A federal judge this week dismissed a shareholder lawsuit brought against Netflix more than a year ago for allegedly concealing rising costs to inflate its share price, Reuters reported Thursday.
The class-action suit, filed by the City of Royal Oak Retirement System in California district court in January 2012, alleged that Netflix “issued materially false and misleading statements regarding [its] business practices and its contracts with content providers. “Specifically, defendants concealed negative trends in Netflix’s business,” the plaintiffs claimed.
The suit drew attention to Netflix pricing changes and attempted to draw a connection between the company’s alleged financial misbehavior and the sale of stock by Netflix CEO Reed Hastings and others. The plaintiffs claimed that Netflix raised prices without keeping shareholders in the loop when it faced the expiration of contracts with content providers that would be expensive for the company to renew.
But U.S. District Judge Samuel Conti said Wednesday that the plaintiffs “failed to show that Netflix materially misled them about its accounting, its pricing trends, the relative profitability of its streaming and DVD businesses, and its dealings with U.S. securities regulators,” Reuters reported.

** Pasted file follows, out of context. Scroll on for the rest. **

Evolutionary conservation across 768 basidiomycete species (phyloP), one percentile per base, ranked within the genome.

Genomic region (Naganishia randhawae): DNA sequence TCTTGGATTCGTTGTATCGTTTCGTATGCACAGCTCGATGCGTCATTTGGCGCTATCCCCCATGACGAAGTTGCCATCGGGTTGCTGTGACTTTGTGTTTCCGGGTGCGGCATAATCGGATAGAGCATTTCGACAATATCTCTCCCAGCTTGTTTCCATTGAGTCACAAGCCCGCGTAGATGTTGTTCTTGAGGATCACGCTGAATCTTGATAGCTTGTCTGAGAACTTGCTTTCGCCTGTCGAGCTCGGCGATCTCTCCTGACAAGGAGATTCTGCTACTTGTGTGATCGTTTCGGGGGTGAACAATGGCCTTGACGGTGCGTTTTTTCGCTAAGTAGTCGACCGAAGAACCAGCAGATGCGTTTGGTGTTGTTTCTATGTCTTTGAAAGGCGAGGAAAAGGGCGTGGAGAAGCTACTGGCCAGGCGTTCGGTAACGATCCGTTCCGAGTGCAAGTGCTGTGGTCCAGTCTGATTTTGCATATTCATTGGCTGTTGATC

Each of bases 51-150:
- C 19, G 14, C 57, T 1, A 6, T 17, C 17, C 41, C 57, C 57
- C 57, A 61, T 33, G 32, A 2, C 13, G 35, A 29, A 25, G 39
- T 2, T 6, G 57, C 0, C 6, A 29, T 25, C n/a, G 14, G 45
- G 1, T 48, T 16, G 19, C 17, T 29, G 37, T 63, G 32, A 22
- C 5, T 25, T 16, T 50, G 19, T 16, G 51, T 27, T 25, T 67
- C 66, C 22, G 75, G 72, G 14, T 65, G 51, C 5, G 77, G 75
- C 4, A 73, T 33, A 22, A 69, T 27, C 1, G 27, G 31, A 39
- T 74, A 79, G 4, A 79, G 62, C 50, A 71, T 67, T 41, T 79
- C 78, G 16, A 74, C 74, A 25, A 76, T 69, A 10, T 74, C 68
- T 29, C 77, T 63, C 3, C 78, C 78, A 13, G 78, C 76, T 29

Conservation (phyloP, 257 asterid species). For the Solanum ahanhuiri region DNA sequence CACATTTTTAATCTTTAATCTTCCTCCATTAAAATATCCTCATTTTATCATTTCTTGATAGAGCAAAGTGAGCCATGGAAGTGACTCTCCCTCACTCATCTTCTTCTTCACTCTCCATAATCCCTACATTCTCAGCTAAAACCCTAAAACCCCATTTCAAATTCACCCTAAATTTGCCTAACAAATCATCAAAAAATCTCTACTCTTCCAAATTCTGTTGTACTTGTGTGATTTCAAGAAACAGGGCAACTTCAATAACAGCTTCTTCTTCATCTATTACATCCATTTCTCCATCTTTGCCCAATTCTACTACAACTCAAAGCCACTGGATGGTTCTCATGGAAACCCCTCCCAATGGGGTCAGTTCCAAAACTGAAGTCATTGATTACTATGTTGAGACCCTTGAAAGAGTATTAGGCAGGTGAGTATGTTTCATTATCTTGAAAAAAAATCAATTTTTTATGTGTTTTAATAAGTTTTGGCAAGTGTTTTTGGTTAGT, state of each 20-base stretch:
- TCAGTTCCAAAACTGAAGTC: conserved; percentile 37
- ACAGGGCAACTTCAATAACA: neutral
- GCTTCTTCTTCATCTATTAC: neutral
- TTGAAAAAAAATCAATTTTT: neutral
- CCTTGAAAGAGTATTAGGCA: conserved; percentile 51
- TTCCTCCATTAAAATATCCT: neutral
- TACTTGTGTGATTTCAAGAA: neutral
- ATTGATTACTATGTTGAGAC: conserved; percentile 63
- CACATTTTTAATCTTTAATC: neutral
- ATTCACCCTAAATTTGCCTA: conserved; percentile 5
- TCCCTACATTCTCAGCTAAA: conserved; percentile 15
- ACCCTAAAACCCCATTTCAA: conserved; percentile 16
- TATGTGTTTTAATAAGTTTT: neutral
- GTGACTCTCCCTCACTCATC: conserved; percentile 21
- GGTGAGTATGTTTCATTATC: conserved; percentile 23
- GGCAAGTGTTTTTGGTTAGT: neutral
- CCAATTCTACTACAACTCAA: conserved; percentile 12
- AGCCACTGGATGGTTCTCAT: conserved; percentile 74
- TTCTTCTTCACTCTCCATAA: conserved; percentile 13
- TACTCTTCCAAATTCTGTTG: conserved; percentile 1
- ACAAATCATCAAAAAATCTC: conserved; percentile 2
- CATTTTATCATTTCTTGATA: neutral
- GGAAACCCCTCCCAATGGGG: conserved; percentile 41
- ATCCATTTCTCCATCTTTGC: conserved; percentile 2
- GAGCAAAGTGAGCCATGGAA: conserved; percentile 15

Judge Conti “also said Hastings did not materially mislead investors in a conference call on Dec. 8, 2010, when he said Netflix would benefit from a ‘virtuous cycle’ where it could add subscribers and streaming content while lessening its DVD-by-mail costs,” according to the news service.
The suit came in the wake of missteps by Netflix a few years ago in separating its DVD rental and content streaming businesses via a two-tiered pricing structure, as well as exploring a spin-off of its traditional DVD-by-mail operation, moves that resulted in a backlash among users and as many as 800,000 lost subscriptions by some estimates.
Netflix later admitted that its decision in July 2011 to separate its streaming service from a DVD rental operation that would be renamed Qwikster was made hastily and the company eventually reversed course on the plan.
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